The Real Guinan Never Served Synthahol


I’m having waaaay too much fun looking through a pdf of Film Daily newspapers from 1926. It’s 1800 pages. There are thousands more at archive.org - page after page of ads and tiny types about the movies of the days, none of which anyone knows about. The number of films that survived from the 20s are few; the number that survived from the 30s are much greater, so the 30s are knowable. The 20s are locked and lost. The difference between 1926 and 1936 is jarring - things got modern and sleek and clever, and they make the ads and copy of the 20s look strictly bumpkin.

I’ll have a site up about this next week, but for now: it wasn’t all that bumpkin. Perhaps you’ve heard how the post-WW1 generation, the Flaming Youth, were busting out the old societal strictures, experimenting with new ideas, Women could smoke in public and act like men! Scandalous.



Her career faded with talkies, as happened with so many. This next one may surprise a few of you: hello, suckers!


She was the famous Prohibition saloon keeper. of course. Says wikipedia:


Ruby Keeler and George Raft were discovered as dancers at her club by Broadway and Hollywood talent scouts. Walter Winchell credited Guinan with opening the insider Broadway scene and cafe society to him when he was starting as a gossip columnist. Guinan capitalized on her notoriety, earning $700,000 in ten months in 1926, while her clubs were routinely being raided by the police.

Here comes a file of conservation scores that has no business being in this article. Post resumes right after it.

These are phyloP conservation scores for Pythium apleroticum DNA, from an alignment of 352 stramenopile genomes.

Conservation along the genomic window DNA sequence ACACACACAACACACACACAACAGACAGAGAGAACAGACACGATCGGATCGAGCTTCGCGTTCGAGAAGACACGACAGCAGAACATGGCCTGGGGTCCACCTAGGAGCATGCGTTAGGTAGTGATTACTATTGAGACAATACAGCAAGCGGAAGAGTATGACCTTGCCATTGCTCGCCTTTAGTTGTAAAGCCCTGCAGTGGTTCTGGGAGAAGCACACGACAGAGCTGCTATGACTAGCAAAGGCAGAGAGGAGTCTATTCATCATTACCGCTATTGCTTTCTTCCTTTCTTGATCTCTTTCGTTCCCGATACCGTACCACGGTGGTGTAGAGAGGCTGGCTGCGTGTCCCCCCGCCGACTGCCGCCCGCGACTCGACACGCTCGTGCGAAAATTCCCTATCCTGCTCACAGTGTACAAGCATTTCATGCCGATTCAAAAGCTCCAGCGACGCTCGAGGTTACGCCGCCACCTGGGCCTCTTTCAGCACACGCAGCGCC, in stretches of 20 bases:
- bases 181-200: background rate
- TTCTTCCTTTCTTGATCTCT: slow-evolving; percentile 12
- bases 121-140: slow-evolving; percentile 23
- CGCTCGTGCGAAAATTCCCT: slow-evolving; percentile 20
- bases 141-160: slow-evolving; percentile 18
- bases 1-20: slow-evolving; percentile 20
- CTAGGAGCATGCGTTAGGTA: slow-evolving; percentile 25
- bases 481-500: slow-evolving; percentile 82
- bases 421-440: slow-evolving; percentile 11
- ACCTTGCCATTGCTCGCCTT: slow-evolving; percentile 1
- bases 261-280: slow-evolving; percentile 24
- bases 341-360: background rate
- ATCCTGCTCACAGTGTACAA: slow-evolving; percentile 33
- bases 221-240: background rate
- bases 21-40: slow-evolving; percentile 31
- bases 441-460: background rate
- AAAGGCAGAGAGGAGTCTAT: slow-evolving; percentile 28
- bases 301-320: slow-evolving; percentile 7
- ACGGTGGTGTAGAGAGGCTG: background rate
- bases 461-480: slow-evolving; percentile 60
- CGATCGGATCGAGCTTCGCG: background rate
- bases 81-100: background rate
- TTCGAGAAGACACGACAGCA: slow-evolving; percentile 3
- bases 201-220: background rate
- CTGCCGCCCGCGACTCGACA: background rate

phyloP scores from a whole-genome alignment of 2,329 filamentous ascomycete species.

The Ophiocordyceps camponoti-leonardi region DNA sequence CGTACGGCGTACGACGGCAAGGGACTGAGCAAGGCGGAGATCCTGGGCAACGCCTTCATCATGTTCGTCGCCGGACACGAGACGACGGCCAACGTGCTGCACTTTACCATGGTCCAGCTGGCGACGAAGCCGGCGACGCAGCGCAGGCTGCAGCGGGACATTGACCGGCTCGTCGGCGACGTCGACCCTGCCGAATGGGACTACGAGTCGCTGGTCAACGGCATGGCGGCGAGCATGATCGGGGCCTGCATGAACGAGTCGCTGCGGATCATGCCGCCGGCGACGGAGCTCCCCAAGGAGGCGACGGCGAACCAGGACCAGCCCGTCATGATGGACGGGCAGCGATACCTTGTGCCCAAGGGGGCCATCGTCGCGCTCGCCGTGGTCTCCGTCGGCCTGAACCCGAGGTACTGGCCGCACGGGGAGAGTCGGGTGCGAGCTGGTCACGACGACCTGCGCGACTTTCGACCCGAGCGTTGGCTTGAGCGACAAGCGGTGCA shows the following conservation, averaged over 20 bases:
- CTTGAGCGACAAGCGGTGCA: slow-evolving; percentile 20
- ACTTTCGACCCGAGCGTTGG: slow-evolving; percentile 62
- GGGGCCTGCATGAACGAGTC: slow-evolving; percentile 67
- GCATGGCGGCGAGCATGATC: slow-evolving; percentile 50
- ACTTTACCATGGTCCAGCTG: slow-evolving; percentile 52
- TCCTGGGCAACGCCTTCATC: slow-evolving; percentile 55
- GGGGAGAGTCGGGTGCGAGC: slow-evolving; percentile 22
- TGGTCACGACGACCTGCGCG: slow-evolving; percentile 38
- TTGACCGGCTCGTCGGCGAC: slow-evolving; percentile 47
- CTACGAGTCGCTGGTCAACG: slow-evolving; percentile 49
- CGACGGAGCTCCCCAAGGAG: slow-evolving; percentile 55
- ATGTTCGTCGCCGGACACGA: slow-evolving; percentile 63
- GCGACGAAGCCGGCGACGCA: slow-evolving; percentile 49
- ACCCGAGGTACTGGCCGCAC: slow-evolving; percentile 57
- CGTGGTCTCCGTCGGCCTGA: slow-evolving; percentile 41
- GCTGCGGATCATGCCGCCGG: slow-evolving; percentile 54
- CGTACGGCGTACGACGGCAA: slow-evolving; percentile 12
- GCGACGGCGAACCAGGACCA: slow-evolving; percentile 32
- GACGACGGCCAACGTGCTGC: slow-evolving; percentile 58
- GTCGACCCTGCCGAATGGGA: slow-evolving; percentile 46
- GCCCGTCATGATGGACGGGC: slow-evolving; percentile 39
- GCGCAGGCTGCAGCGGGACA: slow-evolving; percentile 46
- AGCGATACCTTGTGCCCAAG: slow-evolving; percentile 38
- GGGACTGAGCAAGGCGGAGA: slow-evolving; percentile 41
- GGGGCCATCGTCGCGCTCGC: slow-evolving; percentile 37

Guinan has been credited with coining a number of phrases. "Butter and egg men" referred to her well-off patrons, and she often demanded that the audience "give the little ladies a great big hand". She traditionally greeted her patrons with "Hello, suckers!"


Whoopi Goldberg’s character in Star Trek: The Next Generation is named after her. The OG died in 1933 - one month before Prohibition was lifted. Paul Whiteman was one of her pallbearers.

There’s more. Good Lord, so much more. One issue bulges with tributes to Carl Laemmle, the famous Universal producer. Hundreds of pages of well-wishes from people sucking up paying their respects to the fellow. This one made my eyebrows Spockate:



Mintz? Didn’t we meet a fellow named Mintz yesterday at Disneyshorts? We did. I don’t know if there’s a relation, but they’re in the same industry, ad the same time. More or less the same industry - Cameo Music provided “Thematic Music Cue Sheets” orchestras or keyboardists could use while playing along with a silent picture. As I understand it, the company provided music arranged by pertinent mood - stormy, comic, romantic, martial - and the movie would arrive at the theater with instructions that specified the time, duration, and type of music a scene would require. Okay, boys, Book 34, page 12 through 16, four times. Another industry destroyed by the cruel and relentless march of technology!

Anyway. Here’s the Xmas site I was talking about: highlights from a 1958 Family Circle magazine, including a Disney poem designed to get folks to visit the park. This is why the web was invented: so we could scan old magazines, put them up, and include the audio of the record made of the poem a few years later. IT'S HERE. Have a grand weekend!

Oh: the revised Christmas-card-making column, refashioned from yesterday’s Bleat, is here. It’s completely different. Here I ramble. There, I have 750 words. It concentrates the mind.

Preview of the 1958 magazine: streamlined Tomorrowland Rocket Trees. YES.




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